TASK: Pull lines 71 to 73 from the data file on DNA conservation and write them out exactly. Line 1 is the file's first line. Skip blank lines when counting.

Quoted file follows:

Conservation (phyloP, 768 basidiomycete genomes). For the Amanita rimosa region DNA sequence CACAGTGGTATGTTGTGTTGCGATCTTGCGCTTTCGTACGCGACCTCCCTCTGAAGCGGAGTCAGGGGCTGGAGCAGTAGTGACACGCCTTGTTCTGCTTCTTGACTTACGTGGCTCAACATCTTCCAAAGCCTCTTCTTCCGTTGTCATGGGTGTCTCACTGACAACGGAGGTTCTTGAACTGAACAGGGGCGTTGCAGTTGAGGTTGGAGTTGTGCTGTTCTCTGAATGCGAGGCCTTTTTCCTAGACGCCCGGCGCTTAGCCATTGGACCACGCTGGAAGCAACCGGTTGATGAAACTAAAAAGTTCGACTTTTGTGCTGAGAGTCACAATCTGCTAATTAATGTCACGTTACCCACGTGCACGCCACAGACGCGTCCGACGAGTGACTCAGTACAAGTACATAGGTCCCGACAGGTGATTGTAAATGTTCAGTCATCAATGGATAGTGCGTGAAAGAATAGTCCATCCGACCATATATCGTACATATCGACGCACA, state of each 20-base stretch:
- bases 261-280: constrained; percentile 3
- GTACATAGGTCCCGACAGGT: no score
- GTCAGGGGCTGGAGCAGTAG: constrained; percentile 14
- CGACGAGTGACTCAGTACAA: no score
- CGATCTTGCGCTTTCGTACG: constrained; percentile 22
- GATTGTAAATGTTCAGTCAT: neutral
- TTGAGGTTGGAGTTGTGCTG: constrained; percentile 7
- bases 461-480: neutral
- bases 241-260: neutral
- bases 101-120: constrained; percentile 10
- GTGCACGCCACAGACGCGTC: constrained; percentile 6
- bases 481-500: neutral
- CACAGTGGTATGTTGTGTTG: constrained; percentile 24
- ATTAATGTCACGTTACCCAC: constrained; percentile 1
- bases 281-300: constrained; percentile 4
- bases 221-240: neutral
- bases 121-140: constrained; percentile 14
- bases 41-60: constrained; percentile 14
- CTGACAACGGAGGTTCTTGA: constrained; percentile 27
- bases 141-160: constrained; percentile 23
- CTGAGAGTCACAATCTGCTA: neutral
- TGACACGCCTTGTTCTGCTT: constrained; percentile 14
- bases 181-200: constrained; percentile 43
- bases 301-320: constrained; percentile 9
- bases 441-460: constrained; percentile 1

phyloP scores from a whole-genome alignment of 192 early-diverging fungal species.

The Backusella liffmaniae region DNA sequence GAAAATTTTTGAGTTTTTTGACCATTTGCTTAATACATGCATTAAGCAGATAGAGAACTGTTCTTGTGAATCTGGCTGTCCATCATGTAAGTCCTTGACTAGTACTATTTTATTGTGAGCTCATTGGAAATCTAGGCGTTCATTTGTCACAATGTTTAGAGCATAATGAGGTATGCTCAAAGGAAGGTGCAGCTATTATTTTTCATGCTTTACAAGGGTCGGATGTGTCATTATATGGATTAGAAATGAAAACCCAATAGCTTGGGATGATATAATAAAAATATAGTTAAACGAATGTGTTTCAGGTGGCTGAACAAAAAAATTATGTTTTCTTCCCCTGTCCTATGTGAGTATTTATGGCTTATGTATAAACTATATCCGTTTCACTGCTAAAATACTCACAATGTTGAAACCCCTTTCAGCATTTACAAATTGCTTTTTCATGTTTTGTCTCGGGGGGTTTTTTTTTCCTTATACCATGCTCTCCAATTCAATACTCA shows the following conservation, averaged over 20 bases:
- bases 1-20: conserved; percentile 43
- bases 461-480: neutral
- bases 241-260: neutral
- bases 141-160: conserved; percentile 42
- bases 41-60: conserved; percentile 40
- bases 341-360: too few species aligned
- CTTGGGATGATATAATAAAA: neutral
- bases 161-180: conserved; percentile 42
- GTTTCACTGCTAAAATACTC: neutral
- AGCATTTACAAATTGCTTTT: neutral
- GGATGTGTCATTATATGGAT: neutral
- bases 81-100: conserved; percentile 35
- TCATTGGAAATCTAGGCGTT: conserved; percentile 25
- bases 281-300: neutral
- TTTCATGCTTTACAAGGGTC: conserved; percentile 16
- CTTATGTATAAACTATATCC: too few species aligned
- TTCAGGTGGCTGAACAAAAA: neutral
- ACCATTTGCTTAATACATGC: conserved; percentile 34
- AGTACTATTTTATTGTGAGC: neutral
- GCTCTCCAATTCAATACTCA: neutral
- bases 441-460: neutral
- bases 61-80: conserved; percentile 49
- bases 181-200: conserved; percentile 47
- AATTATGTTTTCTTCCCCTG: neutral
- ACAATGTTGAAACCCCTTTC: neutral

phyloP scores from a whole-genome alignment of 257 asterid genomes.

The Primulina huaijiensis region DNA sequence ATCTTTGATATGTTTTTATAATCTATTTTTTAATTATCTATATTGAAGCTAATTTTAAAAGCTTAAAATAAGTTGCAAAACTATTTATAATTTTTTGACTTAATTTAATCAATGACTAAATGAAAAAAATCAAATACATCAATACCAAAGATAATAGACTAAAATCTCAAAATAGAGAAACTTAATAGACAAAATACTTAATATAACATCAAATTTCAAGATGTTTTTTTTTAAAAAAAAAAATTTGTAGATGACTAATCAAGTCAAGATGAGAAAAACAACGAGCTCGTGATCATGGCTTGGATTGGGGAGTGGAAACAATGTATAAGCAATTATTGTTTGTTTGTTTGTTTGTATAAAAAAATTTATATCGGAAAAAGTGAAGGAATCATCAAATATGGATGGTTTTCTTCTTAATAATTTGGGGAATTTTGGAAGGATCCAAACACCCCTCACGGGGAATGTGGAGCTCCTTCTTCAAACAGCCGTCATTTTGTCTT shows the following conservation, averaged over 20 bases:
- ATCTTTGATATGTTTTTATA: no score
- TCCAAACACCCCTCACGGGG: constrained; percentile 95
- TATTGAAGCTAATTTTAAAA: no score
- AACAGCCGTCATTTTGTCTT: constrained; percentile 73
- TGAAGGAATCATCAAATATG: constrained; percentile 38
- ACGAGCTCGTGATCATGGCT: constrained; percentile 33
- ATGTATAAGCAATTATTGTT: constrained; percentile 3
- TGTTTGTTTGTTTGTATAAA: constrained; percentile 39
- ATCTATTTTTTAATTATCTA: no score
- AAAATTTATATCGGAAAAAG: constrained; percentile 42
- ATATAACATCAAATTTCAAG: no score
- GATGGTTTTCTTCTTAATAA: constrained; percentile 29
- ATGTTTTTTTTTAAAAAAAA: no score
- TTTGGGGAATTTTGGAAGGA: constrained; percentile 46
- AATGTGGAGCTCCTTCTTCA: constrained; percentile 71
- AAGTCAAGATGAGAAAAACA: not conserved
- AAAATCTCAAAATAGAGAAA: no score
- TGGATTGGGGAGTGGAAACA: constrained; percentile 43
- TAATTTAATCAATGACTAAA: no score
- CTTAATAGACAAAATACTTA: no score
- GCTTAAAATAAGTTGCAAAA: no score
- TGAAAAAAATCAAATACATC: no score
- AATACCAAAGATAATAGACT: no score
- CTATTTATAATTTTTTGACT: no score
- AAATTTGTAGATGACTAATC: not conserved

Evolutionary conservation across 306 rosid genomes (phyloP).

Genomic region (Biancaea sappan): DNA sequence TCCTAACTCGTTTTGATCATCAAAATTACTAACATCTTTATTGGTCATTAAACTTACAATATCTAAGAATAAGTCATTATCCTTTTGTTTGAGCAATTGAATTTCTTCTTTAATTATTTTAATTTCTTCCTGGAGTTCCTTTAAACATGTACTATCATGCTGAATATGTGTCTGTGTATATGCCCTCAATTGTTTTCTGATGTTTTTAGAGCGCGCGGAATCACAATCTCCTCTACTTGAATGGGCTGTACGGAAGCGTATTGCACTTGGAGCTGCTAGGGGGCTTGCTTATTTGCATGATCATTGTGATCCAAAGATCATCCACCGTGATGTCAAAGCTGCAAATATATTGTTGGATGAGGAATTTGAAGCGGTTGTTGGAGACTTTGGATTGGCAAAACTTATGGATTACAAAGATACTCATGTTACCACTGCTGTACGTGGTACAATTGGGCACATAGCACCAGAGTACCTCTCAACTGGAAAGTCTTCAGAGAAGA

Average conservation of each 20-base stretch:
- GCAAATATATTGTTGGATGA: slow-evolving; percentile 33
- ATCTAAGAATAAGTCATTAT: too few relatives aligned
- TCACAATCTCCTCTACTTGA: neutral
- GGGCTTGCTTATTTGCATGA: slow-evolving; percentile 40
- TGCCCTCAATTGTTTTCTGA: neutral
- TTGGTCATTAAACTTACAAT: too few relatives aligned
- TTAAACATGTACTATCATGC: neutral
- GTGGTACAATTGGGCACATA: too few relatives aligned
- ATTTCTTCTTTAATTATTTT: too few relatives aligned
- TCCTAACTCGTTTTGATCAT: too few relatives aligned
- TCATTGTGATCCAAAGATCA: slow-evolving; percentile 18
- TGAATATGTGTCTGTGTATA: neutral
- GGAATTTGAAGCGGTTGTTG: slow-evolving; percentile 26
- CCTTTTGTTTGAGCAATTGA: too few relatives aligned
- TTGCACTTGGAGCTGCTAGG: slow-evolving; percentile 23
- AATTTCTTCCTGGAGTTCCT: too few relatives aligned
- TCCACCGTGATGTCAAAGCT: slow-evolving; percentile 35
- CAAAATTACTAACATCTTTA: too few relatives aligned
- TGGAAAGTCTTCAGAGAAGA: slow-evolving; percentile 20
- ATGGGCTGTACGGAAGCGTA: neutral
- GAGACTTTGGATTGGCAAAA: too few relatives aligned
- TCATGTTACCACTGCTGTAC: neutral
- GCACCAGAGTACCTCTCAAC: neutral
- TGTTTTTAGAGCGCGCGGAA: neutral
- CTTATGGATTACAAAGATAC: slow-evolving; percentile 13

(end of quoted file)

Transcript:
- AAGTCAAGATGAGAAAAACA: not conserved
- AAAATCTCAAAATAGAGAAA: no score
- TGGATTGGGGAGTGGAAACA: constrained; percentile 43